Kojima is the creative mind behind the metal gear solid series, based on stealth, action and giant robots, the series has become infamous amongst gamers for both its storyline and the cardboard box; the biggest question is regarding if he still works for Konami.
A month ago we published an article talking about the “leave” Kojima was taking. After a goodbye party, it appears as if he left work. Konami keeps reminding people though that he is just “on leave”. This has gone a step further this week with the Game Awards expecting an appearance from Kojima, only to find that he was stopped by lawyers from Konami.
The host, Geoff Keighley, described the situation as:
“Mr. Kojima had every intention of being with us tonight, but unfortunately he was informed by a lawyer representing Konami just recently that he would not be allowed to travel to tonight’s award ceremony to accept any awards. He’s still under an employment contract and it’s disappointing.”
That’s the second time that someone has had to appear to accept an award in Kojima’s place, with a PR representative from Konami accepting an award from Playstation awards earlier in the week and now Kiefer Sutherland, a voice actor for Metal Gear Solid V, accepted the award at the Game Awards on his behalf.
Is he gone or not? I guess we will await more news before we know for certain.
The web is a large place, with lots of people saying a lot of things on it. Not all of these things are nice, just a few bad people can quickly make the internet seem like a horrible place. While action can be taken, it is often difficult as people saying nasty things online often hide behind fake accounts and proxies to mask where they are actually connecting from, if its even in the same country as the agency trying to find them. In this case though a lawyer is taking action against several people after claiming that an online article was “defamatory”.
At the start of this story is a lawsuit by one man against three others, over the fact that the names of their trademarks may be too close. This is not an uncommon story, what with Bethesda taking action against Mojang over the fact that their new game ‘Scrolls’ could be confused with the Elder Scrolls Series. In this case, these names are “CaseRails”, “CaseWebs” and “CaseSpace”, with “CaseRails” being the only one not owned by Sanford Asman, the man taking action over the possible confusion. In an action to express his point of view regarding the matter; Asman decided to speak to Ars Technica about the problem, he does however disagree with how the article was written (the article can be viewed here).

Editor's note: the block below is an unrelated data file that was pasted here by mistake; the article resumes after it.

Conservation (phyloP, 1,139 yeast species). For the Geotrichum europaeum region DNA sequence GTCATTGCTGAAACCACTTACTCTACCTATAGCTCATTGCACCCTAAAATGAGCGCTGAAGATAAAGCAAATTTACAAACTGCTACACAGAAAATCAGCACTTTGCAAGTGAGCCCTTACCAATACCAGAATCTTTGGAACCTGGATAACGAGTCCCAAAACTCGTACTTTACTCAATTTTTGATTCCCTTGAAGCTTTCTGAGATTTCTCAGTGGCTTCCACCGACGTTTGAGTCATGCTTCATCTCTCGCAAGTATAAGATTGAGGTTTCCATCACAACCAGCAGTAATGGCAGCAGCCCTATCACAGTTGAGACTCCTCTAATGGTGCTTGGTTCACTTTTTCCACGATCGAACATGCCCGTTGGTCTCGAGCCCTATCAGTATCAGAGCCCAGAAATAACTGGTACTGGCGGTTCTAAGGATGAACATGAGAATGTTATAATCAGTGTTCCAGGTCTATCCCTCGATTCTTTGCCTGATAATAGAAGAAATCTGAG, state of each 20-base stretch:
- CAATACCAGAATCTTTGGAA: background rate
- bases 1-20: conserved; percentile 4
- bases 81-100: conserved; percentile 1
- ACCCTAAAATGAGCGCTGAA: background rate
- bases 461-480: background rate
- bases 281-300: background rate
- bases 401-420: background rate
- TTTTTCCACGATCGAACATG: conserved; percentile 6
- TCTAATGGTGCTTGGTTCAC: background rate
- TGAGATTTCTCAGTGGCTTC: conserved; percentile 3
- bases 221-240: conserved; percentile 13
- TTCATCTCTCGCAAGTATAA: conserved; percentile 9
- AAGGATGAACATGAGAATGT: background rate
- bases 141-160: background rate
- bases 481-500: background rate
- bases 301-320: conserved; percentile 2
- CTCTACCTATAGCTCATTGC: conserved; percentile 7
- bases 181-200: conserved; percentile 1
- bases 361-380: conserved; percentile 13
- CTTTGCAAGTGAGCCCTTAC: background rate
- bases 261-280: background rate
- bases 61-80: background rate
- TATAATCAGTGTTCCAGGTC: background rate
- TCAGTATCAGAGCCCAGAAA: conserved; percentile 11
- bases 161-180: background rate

Apparently the defendants, in his now amended complaint, state that CaseRails CEO Erik Dykema and several others may have encouraged the website to write “derogatory comments”. Examples given are the writing of “Ass Man” in the comments section and the creation of a website that uses Sanford’s name to direct users to an external website with no official affiliation, endorsement or permission from Sanford Asman. After the article was published, Sanford says his websites came under attack and was harassed as a result of the deformation that had occurred.
With both parties involved being intellectual property lawyers the case may be set to drag out, with the initial argument about naming possibly becoming overshadowed by the amended status talking about the negative comments posted online.
Shareholders of HP have been carrying out legal action for previously claiming that they acquired British based company Autonomy for $8.8bn when the figure was in fact $10.7bn. Outraged shareholders decided to lawyer up and come out with both fists swinging, to which HP agreed on a settlement.
“That settlement would see shareholders drop their lawsuit in exchange for HP picking up their legal bills – with an upper limit of $48m – and exonerate past and current HP management in exchange for presenting a united front in a legal battle with Autonomy and their auditors in the UK.”
US District Judge Charles Breyer simply commented “That’s out” – which refers to the lawyers hired by HP getting their payments sorted, he claims it isn’t in the shareholders bests interests to do so as reported by Reuters.
HP’s attorneys have now announced plans to not only sue the company, but also take on their auditors – Deloitte & Touche.
Sushovan Hussain, Autonomy’s chief financial officer, has been portrayed as the person to blame for this whole ordeal. Working with his attorney John Kekker to kill the settlement – Kekker was quoted saying “this is a joke” and “If it were a carcass, animals would walk around it, it stinks so much.”